Why 80% of American employees have problematic debts

When a CEO stays up at night worrying about business problems, debt-ridden employees would normally not be on this list.

He has now.

According to the Employee Benefit Research Institute’s 2022 Workplace Wellness Survey, “Most employees are concerned about the financial well-being of their household, and most employees describe their level of debt as a problem.”

Employees also say their employers “have a responsibility to make sure they are well physically, emotionally and financially,” but less than half “highly rate their employer’s efforts in these areas.”

The report notes that 3 in 5 staff members (60%) are at least moderately concerned about the financial well-being of their household, up from 49% in 2021.

At least 4 in 5 employees (80%) describe their level of debt as a “problem”.

Additionally, about half of employees are concerned about their emotional (50%) and physical (48%) well-being.

Employers are obligated, employees say

The report notes that 77% of employees say their employers have a responsibility to ensure staff members are mentally and emotionally healthy.

According to the study, two-thirds (66%) say it’s their employer’s responsibility to ensure employees are financially secure and healthy.

Critics may say employees earning a living wage should look after their own financial health, but forward-thinking companies should feel differently, some business experts say.

“In recent years, key metrics such as job satisfaction, satisfaction with benefits, and work-life balance ratings have remained fairly consistent,” said Lisa Greenwald, CEO of Greenwald Research at Washington.

“It’s important to note the declines measured this year in overall benefits satisfaction and in work-life balance ratings, which contrast with stable job satisfaction,” she said. Additionally, more employees report that working remotely has improved their well-being.

Thus, the decline in overall satisfaction and work-life balance “underscores the need for employers to step up their wellness efforts,” she said.

Need for financial knowledge

According to the research institute’s study, American workers are indebted in high-risk areas like credit cards, health care expenses and student loans, among other household financial concerns.

Finance professionals say a little education could go a long way to solving some of these employee debt problems.

“Addressing financial literacy is essential to money management,” said Neha Mirchandani, Chief Marketing Officer of BrightPlan.

The San Jose, California-based company’s 2022 Wellbeing Barometer survey showed that only 13% of employees were able to answer four out of five basic questions about financial literacy. It’s a bigger and more common problem for people than previously thought.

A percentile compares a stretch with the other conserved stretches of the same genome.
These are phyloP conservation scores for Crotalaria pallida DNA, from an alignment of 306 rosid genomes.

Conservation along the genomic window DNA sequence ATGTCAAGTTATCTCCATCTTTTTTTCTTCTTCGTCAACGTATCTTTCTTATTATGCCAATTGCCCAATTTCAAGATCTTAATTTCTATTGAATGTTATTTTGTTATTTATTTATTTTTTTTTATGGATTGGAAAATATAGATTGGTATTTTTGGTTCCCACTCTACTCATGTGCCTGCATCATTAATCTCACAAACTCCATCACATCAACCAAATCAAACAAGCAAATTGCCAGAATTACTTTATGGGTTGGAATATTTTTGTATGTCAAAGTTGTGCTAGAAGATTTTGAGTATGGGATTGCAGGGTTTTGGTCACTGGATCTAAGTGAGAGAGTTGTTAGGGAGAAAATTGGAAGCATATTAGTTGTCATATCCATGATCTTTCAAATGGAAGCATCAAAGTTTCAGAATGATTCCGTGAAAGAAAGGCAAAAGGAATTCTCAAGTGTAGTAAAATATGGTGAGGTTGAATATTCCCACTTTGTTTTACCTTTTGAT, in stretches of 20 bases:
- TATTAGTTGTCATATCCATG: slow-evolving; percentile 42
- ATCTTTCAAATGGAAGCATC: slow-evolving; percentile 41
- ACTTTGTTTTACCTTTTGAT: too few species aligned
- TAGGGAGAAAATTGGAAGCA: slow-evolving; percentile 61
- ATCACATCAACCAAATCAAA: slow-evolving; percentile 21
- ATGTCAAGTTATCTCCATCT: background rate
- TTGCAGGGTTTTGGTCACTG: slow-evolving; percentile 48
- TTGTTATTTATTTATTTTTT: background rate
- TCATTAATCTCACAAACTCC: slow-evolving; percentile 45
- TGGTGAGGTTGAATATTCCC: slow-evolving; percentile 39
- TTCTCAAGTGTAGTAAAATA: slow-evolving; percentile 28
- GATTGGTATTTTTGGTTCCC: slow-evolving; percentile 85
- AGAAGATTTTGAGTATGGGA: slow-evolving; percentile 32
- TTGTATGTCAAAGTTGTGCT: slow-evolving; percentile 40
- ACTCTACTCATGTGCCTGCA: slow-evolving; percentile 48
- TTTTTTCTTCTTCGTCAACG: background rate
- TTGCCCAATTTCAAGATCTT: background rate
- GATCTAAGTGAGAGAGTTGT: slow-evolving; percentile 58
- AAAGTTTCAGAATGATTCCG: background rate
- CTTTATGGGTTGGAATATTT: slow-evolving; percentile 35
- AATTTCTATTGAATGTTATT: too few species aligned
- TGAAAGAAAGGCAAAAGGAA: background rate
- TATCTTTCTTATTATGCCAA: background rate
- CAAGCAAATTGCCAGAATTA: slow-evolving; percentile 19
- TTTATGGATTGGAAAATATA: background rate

“A person struggling with financial anxiety can’t become financially secure if they don’t understand what they need to do to get there, and that starts with developing their financial literacy,” Mirchandani said.

Those with higher financial literacy are more likely to make ends meet than those with lower financial literacy.

According to the BrightPlan study, smarter financial consumers spend less than their income, set aside emergency funds; and understand their retirement savings needs. “The higher a person’s financial literacy, the less likely they are to experience financial anxiety,” Mirchandani added.

Should employers do more to educate staff?

Does this mean that employers should at least take a bigger role in educating employees on money management issues?

“Philosophically, you might argue that employers have a role to play in the financial security of employees, but in reality, it’s the employee’s personal responsibility to stay financially secure,” said John Shrewsbury, financial advisor and co-owner of GenWealth Financial Advisors, Bryant, Ark.

“It’s not the employer’s responsibility if one of their employees went out and overpaid for a house or a car, or used their credit cards.”

Shrewsbury says employers can play a role in providing employees with financial education, which includes not only helping them understand their 401(k) plans, but also providing them with personal financial education.

“A financially stable employee is a better employee than one with money problems,” Shrewsbury said.

“Employers can provide this education on a massive scale, which can give employees the push they need to correct some financial mistakes and get on a better path.”

“But at the end of the day, it is the employee who must act and follow the advice.”